In our complex world of humans and machines, CEC researchers are building the foundations, training, and technologies for safe and effective work.
Our research is built around a simple question: What if we designed training and technology based on how people actually do their work? In answering this question, we have contributed to procedures and displays for air and space operations, to basic research for military command and control decision making, and adaptive intelligence for industrial robots and autonomous vehicles. We examine human-machine interaction using any tool necessary (field work or human-subjects studies; and interviews, software, or mathematics), finding the appropriate solution for the requirements.
Founded in 2005 by Dr. Amy Pritchett in the Georgia Tech School of Aerospace Engineering, and now, in our second decade, the CEC continues to ignore the boundaries of traditional disciplines in our search for meaningful, implimentable solutions. Aerospace engineers, computer scientists, roboticists, industrial engineers, and education researchers work together to build a safer and more effective human-machine world.
Former CEC member, Marc Canellas, served as an advisor to NBC News as part of the team from the Open Source Election Technology (OSET) Institute. In his article, "Was Your Voting Machine Hacked? Without More User-Friendly Devices, We May Not Know," he details vulnerabilities in our voting system. The full article can be found here.
CEC researchers Martijn IJtsma, Dr. Karen Feigh, and Dr. Amy Pritchett gave a demonstration of the “Work Models that Compute” simulation framework at the 2018 HFES annual meeting in Philadelphia. This simulation framework is developed together with CEC graduate students Lanssie Ma and Sean Ye to study human-robot teams in space operations.
On September 17th, Dr. Karen Feigh traveled to Maui, Hawaii to present on "SSA Decision Support System Development and Evaluatios using Cognitive Systems Engineering." This work was sponsored by Lockheed Martin and collaborated with Dr. Marcus J. Holzinger, an adjunct professor in the Daniel Guggenheim School of Aerospace Engineering at the Georgia Institute of Technology. To learn more about this work, view the presentation files here.
Dr. Karen Feigh presented on "The Human Experience in Interactive Machine Learning" at the Decision and Control Laboratory (DCL) Seminar on Friday, September 21st. To learn more about this topic, you can review her slides here.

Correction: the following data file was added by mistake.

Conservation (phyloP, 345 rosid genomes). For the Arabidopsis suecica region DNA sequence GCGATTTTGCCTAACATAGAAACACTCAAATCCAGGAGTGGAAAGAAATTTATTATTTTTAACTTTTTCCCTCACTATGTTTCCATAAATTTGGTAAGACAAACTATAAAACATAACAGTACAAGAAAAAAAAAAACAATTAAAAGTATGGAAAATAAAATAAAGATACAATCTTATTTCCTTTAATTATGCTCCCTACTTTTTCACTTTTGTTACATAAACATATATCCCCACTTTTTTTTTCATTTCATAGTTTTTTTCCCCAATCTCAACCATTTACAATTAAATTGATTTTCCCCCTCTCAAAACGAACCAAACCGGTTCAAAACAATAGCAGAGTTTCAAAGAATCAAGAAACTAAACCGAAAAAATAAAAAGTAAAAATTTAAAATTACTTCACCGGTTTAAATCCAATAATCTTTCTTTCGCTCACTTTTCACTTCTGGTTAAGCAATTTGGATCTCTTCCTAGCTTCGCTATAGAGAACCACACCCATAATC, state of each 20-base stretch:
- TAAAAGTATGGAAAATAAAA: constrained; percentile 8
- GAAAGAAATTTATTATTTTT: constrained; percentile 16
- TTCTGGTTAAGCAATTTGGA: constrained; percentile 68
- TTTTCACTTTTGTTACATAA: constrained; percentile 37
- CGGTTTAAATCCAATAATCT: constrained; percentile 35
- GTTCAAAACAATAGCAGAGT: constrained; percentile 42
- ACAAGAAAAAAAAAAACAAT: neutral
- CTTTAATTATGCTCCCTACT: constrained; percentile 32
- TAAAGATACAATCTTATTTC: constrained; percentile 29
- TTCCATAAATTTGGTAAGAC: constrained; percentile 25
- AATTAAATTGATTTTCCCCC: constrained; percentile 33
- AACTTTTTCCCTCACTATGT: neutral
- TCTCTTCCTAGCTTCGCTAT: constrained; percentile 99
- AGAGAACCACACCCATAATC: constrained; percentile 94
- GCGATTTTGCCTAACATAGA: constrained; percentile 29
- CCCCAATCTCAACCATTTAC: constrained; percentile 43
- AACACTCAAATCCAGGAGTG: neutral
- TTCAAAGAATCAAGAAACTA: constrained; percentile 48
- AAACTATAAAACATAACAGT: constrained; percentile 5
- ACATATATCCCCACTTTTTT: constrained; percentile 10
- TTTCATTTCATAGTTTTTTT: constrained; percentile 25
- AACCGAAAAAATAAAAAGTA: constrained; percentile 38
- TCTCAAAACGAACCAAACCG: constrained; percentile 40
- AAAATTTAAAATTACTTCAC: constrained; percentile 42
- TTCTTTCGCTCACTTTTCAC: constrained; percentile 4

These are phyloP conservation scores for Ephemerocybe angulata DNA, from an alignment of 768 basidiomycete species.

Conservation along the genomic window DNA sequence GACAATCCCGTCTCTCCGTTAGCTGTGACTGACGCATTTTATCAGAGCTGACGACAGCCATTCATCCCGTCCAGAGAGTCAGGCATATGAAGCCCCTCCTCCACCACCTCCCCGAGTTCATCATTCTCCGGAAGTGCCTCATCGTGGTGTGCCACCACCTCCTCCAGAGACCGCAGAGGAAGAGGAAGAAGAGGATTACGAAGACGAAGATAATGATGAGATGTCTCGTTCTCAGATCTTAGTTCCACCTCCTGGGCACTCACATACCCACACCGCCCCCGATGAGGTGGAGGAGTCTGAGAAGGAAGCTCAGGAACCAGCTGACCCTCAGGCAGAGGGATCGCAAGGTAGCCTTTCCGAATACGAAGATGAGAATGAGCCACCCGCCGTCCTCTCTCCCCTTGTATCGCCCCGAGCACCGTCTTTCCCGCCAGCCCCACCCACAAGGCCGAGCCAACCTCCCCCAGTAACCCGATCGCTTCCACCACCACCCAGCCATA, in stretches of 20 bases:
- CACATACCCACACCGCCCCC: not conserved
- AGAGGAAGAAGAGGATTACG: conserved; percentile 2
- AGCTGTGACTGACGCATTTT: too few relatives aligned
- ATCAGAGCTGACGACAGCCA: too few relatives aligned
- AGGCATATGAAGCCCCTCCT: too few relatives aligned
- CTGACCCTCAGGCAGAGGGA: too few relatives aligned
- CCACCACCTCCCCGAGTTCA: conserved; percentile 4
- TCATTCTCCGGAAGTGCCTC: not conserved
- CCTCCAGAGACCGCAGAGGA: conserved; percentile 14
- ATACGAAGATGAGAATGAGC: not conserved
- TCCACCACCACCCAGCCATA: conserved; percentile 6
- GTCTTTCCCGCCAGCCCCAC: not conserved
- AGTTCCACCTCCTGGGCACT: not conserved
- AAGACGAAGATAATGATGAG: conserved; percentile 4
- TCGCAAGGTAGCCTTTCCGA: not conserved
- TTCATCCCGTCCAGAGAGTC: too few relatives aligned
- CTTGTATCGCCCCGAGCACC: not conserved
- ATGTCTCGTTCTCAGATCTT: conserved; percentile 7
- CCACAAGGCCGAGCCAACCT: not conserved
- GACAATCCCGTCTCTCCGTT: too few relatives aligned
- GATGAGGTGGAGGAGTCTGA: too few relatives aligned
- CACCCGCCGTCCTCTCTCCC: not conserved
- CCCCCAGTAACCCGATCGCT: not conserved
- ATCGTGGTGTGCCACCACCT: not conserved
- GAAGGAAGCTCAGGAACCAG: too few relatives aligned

Sept. 4th 2018 - Last week, CEC graduate student, Michael Portman, successfully proposed his Master’s Thesis in Aerospace Engineering, titled, “Context Dependent Total Energy Alert for the Detection of Low Energy Approaches.” His research will be advised by Dr. Amy Pritchett, Department Head, Department of Aerospace Engineering, Pennsylvania State University, co-advisor of Dr. Eric Feron, and the final committee member is Dr. Brian German. The presentation is archived here.
Sept. 15th 2017 – Today, CEC graduate student, Andrew Greenhill, successfully proposed his Master’s Thesis in Aerospace Engineering, titled, “Enhanced Flight Vision Systems: Presence of Runway Markings and Visibility Effects on Pilot Performance.” His research will be advised by Dr. Amy Pritchett, co-advisor of Dr. Marcus Holzinger, and the final committee member is Dr. Michael Dorneich from the Industrial and Manufacturing Systems Engineering department at Iowa State. The abstract for the proposal is shown below and the presentation is archived here.
JULY 25, 2017 - CEC graduate student, Yosef Razin, traveled to Singapore in June to present at the IEEE International Conference on Robotics and Automation (ICRA). ICRA is IEEE Robotics and Automation Society's flagship conference and is a premier international forum for robotics researchers to present their work. Yosef presented his paper, "Predicting Task Intent from Surface Electromyography Using Layered Hidden Markov Models," coauthored with Kevin Pluckter, Dr. Jun Ueda, and Dr. Karen Feigh. The paper can be accessed via IEEE Xplore.